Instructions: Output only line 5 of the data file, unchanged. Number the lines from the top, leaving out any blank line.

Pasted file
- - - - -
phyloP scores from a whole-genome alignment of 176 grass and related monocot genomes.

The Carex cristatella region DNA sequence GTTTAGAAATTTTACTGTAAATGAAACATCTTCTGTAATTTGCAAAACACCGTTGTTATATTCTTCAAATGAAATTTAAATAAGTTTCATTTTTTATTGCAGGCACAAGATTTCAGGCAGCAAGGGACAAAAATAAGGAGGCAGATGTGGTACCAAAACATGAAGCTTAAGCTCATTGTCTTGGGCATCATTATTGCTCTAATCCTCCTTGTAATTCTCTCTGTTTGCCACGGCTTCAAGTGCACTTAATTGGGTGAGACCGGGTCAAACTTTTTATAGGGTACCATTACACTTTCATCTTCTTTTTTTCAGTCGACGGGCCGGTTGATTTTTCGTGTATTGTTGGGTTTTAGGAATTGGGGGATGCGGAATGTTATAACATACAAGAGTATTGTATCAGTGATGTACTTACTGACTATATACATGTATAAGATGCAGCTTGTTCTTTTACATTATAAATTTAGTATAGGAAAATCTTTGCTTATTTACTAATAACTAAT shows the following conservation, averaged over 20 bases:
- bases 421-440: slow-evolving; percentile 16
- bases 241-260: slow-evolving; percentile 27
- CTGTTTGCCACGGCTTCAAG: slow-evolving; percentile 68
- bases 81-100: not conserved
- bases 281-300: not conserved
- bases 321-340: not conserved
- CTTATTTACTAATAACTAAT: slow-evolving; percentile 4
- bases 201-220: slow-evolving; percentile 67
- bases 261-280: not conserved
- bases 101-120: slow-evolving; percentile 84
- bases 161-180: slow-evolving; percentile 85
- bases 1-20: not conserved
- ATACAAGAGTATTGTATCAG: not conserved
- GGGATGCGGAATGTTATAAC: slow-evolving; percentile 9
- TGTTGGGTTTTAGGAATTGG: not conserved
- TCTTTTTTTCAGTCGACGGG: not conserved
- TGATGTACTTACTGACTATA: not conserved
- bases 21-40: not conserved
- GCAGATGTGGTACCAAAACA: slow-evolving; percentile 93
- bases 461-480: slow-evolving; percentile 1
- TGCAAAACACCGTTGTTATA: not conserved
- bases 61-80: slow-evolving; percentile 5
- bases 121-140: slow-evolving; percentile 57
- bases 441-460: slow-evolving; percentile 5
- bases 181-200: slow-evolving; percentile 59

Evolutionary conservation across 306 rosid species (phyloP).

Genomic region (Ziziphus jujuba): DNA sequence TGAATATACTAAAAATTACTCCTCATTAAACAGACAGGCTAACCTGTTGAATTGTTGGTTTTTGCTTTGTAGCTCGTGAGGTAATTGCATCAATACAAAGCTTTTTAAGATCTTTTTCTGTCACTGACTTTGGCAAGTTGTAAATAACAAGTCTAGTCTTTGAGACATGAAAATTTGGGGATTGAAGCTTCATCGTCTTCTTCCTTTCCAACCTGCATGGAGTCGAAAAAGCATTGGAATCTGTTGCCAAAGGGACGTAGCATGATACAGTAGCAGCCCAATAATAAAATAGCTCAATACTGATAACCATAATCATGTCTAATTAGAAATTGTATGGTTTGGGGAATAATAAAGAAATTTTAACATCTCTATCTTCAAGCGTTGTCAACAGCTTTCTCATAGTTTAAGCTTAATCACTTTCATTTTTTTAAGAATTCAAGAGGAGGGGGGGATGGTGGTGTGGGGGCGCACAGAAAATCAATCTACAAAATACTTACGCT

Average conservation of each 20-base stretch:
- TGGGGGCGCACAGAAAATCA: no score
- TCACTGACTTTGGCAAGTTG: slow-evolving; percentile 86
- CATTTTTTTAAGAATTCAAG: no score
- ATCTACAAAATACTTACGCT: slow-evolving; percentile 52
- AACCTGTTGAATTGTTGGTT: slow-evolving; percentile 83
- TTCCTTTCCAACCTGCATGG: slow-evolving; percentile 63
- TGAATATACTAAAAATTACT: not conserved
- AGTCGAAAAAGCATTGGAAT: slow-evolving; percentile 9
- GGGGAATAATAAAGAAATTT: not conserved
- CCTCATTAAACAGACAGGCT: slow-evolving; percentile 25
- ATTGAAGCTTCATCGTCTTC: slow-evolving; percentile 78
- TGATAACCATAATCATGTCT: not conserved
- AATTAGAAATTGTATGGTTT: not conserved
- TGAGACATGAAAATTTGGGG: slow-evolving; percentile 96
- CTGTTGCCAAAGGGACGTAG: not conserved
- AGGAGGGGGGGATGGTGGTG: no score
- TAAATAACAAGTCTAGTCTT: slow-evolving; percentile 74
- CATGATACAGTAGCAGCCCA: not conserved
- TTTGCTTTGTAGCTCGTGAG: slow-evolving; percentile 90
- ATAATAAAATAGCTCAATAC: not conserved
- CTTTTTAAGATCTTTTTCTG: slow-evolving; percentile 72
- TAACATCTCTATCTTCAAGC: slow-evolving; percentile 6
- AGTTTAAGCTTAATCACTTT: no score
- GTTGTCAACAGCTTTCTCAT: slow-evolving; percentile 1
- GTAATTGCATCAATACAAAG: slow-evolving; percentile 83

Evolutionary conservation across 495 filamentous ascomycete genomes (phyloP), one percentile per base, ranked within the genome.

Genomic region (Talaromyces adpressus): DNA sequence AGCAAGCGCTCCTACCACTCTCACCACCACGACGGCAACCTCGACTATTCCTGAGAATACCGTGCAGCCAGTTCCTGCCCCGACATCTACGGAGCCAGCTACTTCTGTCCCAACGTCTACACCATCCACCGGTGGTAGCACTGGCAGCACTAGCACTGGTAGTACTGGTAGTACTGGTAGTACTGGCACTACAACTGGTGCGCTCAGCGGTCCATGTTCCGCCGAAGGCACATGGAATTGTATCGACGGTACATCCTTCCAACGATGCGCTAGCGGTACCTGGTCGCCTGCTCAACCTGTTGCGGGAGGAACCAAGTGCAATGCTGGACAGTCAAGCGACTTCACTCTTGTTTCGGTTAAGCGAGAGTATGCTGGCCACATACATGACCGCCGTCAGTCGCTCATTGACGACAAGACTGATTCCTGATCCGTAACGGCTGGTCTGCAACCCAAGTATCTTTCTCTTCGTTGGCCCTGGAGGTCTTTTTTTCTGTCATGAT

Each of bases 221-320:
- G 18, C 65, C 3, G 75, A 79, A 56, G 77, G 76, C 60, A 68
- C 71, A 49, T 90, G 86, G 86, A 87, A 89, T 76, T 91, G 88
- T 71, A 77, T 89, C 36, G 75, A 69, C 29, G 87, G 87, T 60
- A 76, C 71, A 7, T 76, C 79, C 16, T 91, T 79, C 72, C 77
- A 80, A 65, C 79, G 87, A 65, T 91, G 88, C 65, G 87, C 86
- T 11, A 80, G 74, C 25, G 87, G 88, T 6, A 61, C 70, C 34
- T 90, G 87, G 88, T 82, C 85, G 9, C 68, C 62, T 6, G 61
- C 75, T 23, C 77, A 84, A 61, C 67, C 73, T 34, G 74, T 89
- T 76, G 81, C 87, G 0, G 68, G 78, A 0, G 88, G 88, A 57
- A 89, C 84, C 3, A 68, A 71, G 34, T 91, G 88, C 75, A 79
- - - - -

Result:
- CTGTTTGCCACGGCTTCAAG: slow-evolving; percentile 68